A Treat is a Treat
A treat is a treat, is a treat! Whether you have processed, store bought cake or a gorgeous vegan cookie, it’s still a calorie-dense and fat-ladened experience.
We define a treat as anything that is calorically dense, high in fat or high in sugar.
The higher your fat and sugar intake, the higher your cholesterol and risk for disease.
Now, don’t get me wrong, I can’t sit here and say that you can never have a piece of birthday cake again. That would be crazy and virtually impossible to do.
If, however, you’re at a birthday or wedding or special anniversary party, then sure, have a piece of the cake. They key is to not have more cake the next day or the day before or three more that week. Then it’s no longer a treat and more of an “everyday food”.
It’s not about perfection
No one expects perfection or never enjoying a treat. Perfection doesn’t work. The key is to enjoy treats in a mindful way.
I often remind those I’m consulting with or who I’m at a party with that eating a whole-food plant based diet doesn’t mean you have to be perfect all the time. It just means your everyday fare is whole foods, plant based.
For example: When someone else made by birthday cake, which wasn’t vegan, I enjoyed one piece and understood more was too much. I also understood that even if it was vegan (as you’ll see in the recipe below) it still would be a calorically dense treat.
Just because it’s labeled vegan or plant-based doesn’t mean it’s healthy
Use common sense. Many vegan or plant-based treats are still high in fat. Check the label and check the calories from fat amount. See our blog post on that for more information.
Finally, keep the treats out of the house. If you have to choose between an apple or bowl of strawberries versus a vegan cookie or bowl of soy ice cream…your willpower isn’t going to work. I know I’d be gobbling up that vegan cookie and ice cream. Don’t buy it in the first place then you won’t have to decide.
If you’re looking to be healthy, fit and feel good – stick with whole plant foods as your everyday fare…keep the treats for special occasions.
O’Rourke family’s favorite vegan chocolate cake
…but it’s still not the best option.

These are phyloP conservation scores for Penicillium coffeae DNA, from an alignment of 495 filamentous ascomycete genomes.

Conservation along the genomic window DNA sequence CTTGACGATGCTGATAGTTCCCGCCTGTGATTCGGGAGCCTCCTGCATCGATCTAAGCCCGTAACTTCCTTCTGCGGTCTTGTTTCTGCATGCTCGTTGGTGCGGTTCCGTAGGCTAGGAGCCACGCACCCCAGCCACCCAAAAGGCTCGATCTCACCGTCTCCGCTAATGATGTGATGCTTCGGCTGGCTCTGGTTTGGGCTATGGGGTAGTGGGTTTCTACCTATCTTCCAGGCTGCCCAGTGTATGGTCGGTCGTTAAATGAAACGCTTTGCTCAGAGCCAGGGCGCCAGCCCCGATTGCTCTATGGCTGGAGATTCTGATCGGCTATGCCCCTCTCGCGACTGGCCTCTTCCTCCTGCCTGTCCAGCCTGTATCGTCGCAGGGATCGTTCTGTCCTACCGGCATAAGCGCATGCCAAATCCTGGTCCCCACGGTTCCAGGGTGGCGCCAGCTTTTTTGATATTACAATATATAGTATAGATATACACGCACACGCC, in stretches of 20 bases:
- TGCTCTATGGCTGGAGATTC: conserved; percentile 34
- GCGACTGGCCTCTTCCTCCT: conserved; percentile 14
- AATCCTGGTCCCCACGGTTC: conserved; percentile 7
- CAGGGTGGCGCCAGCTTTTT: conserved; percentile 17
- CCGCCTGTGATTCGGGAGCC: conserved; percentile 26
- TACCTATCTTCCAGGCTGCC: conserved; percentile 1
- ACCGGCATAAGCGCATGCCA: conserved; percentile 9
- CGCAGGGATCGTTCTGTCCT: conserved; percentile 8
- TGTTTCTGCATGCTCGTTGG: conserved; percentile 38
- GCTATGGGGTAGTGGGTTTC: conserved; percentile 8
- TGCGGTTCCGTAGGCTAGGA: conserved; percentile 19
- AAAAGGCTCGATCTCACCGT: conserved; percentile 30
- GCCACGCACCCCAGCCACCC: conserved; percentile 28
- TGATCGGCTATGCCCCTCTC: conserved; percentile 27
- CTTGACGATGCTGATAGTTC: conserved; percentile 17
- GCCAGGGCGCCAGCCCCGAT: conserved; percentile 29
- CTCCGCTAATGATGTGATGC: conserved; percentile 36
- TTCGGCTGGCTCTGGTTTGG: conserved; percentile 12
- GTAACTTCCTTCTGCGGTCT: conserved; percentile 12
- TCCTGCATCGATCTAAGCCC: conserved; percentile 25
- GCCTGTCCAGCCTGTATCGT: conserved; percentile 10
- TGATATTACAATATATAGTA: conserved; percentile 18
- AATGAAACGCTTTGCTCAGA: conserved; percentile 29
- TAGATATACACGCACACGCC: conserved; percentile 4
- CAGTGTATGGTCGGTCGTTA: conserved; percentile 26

Our favorite birthday cake is the one from Minimalist Baker. It’s rich and delicious, but just as calorie-dense as a store bought cake or non-vegan cake.
If you don’t have heart disease, cancer or other ailments then enjoy a slice. Otherwise, see my other option below.
I made a few changes to this cake because it calls for quite a bit of coconut oil and vegan butter (calorie-dense and high in fat).
For the cake: I use 1 ½ cups apple sauce and only ¼ cup of Earth Balance “butter” for the cake. You can add more apple sauce if it’s not wet enough later.
I also cut the sugar down to about 1cup or less…taste it as you go.
For the frosting: well it’s confectioners sugar and vegan butter (Earth Balance)…use more almond milk if you want to cut down the butter, or just go for the full thing. We found that it was too sweet and cut the sugar.
But again, it’s usually made for birthdays so we only have it 4-5 times a year. We enjoy it and eat a really healthy dinner alongside!
Better options for dessert
The Esselstyn family favorite: Kale Cake. It sounds crazy, but think about it…have you had carrot cake, or zucchini bread, or apple cake? Same concept but with kale.
The frosting is made with a tofu/berry mix…it’s delicious. I was not a fan of tofu for a long time and I didn’t even notice it on here.
It’s so refreshing and delicious! Grab their book for the recipe: “Prevent and Reverse Heart Disease Cookbook”. (Or I’m sure you could do a quick search and find it.)
Other desserts to satisfy the sweet tooth
- frozen grapes
- fruit, especially berries and pineapple
- banana “ice cream”
- chia pudding
Your taste buds will change
As your taste buds change you’ll even notice that you don’t need sweets as you once may have. It’s fun to celebrate but just make sure every day isn’t a celebration of treats! 😉